The first thing to remember is that you must have Part A and Part B of Original Medicare before you can buy a supplement policy. Insurance companies cannot issue a Medicare supplement plan if you do not have both Part A and Part B of Original Medicare.
In June 2010, Medigap plans E, H, I, and J were taken off the market and are no longer for sale. If you already have one, you can keep it. You can choose from plans A, B, C, D, F, G, K, L, M, and N in today’s Medigap plan marketplace.
Every carrier requires a monthly premium for their supplement plans – you will still need to pay your Part B premium as well.
A Medigap plan can only cover 1 person. If you and your spouse both want to secure a plan, you will need two separate policies – some companies offer a “household discount” when you both apply to the same carrier. There aren’t any joint life type of medigap plans available in the marketplace.
You can buy a Medigap plan from any carrier in your state that’s licensed to sell one (not every carrier sells in every state nor does every carrier offer every plan).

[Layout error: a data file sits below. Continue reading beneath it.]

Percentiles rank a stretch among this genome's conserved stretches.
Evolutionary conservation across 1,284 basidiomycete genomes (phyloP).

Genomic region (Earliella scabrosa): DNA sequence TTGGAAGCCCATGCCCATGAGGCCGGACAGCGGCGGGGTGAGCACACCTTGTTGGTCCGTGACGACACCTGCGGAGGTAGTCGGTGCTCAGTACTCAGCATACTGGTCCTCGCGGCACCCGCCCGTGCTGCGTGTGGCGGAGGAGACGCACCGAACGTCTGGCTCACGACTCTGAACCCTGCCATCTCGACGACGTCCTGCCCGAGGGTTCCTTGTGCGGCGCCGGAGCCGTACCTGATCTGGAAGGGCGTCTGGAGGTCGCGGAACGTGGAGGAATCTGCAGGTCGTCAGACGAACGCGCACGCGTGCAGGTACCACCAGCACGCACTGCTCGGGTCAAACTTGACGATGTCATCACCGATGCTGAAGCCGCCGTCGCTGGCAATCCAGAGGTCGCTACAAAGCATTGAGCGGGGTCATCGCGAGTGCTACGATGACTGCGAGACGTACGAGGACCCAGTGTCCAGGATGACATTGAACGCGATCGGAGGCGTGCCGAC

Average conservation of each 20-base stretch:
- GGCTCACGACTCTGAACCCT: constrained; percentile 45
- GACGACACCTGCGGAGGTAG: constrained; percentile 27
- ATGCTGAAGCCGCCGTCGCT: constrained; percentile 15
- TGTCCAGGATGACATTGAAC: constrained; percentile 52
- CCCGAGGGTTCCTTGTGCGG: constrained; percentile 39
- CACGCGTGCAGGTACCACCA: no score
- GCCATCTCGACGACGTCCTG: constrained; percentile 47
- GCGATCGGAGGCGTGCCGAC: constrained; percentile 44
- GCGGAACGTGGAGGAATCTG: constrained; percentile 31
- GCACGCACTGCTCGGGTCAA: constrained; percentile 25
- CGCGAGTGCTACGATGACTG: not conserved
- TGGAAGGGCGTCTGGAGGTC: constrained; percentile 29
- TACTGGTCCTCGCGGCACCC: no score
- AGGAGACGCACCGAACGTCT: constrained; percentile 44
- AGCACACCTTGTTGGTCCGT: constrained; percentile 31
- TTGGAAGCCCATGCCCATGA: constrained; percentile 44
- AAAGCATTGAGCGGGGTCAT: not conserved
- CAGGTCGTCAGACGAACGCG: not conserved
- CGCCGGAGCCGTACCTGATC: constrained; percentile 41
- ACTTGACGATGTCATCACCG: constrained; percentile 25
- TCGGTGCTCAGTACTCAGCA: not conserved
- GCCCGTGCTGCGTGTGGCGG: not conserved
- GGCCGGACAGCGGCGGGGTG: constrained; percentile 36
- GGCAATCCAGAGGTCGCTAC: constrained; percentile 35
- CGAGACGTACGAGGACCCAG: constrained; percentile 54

Any standardized Medigap plan is guaranteed renewable even if you have/develop health problems. This means your insurance company cannot cancel your policy as long as you’re paying your premiums.
You’re not restricted to networks under a Medigap plan – you can go to any hospital or doctor that accepts Medicare. An alternative to help lower premiums is the use of a Medigap SELECT plan. Under a SELECT plan, carriers may offer lower premiums in exchange for the requirement of using network hospitals and doctors (similar to an HMO type of network structure) .
If you decide to drop your plan, you need to contact your insurance company to cancel the policy – your agent can’t terminate the policy for you.
Some states have state-specific laws that may give you additional protections.
A key factor to understand when shopping for a Medigap plan is that each carrier charges different premiums for the same plan. Whether the carrier’s rates (premiums) are based on attained-age, issue-age, or community rating is a significant factor in evaluating plans.